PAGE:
For Power, the shift is all about moving away from passive consumerism. "We [at Inland] really like to think about shopping as collecting items," she said. "[Things] that are really meaningful to you and that also reflect your values." 

Shopping local can help facilitate this, Power explained, as it offers you more opportunities to learn how and where the pieces are made. It's also an ideal way to find those small batch, limited-edition, made-to-order and capsule collection products that make extra special gifts.

Before heading out, it's important to really define what you need, said Power. "Don't just really go out and start shopping … be thoughtful and considerate about the things that you want to bring into your life" or gift to your friends and loved ones. 

Reframe your budget

For many, this mindset adjustment may require looking at the amount of money they have to spend in new ways. "People often think, 'Oh, I'm shopping local. It's going to be more expensive,'" said Power. "The shift there is to invest the same as you normally would, but buy less … [and] buy more meaningful products." 

Neale echoed this point. "It's that mind shift of, 'It doesn't have to be big … it's thoughtfully made and created by somebody, and [I'm] learning the story of the maker,'" she said.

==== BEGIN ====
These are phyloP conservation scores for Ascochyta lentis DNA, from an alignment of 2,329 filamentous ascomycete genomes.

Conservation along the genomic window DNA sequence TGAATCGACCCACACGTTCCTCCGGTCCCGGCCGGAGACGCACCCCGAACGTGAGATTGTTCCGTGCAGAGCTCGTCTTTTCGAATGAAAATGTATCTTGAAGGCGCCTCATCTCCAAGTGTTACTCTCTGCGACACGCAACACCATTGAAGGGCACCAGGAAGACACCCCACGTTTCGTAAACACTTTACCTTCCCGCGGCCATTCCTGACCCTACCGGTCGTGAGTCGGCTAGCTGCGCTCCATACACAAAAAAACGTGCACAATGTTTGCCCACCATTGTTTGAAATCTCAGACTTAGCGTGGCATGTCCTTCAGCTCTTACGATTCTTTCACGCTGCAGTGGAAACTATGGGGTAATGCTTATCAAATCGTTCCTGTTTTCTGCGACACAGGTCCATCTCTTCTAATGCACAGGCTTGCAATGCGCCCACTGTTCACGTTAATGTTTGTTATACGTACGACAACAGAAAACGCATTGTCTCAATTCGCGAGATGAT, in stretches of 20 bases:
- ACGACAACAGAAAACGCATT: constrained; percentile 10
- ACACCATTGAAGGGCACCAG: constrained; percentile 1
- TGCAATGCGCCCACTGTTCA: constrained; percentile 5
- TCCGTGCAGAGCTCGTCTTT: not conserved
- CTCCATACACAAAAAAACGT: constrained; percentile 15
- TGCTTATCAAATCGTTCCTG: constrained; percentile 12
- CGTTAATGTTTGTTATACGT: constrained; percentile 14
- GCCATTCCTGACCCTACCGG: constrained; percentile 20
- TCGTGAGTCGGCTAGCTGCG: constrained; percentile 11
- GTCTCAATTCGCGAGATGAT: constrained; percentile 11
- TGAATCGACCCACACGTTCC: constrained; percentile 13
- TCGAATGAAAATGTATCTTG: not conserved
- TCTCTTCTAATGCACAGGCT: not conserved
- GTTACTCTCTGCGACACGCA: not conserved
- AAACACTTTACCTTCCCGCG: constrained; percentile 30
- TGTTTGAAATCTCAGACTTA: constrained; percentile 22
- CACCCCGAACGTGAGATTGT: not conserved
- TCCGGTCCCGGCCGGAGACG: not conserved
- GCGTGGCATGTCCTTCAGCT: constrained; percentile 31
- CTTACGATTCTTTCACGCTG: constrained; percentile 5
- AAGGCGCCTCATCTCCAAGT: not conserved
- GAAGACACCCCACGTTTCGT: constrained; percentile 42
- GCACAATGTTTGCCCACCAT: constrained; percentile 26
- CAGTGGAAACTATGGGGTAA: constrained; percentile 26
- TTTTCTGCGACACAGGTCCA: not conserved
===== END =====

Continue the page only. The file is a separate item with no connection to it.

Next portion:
Many artisans also offer items at a range of price points, especially around the holidays with gifting in mind. A ceramic artist that sells $200 vases, for example, might also have a $50 mini vase that better fits your budget, said Neale. "Same with skincare lines … you can buy a whole kit, or you can just buy a smaller, mini sample-size version."

Plus, when you shop local, there is often an opportunity to meet the person or people behind the brand and inquire about special accommodations, or even get your hands on something that's truly one-of-a-kind. "The beauty of shopping small as well is just the potential for customization of your products," said Roy. That could mean getting an item made in a specific colour or size, she noted, or having the recipient's name engraved on it.

Know where to go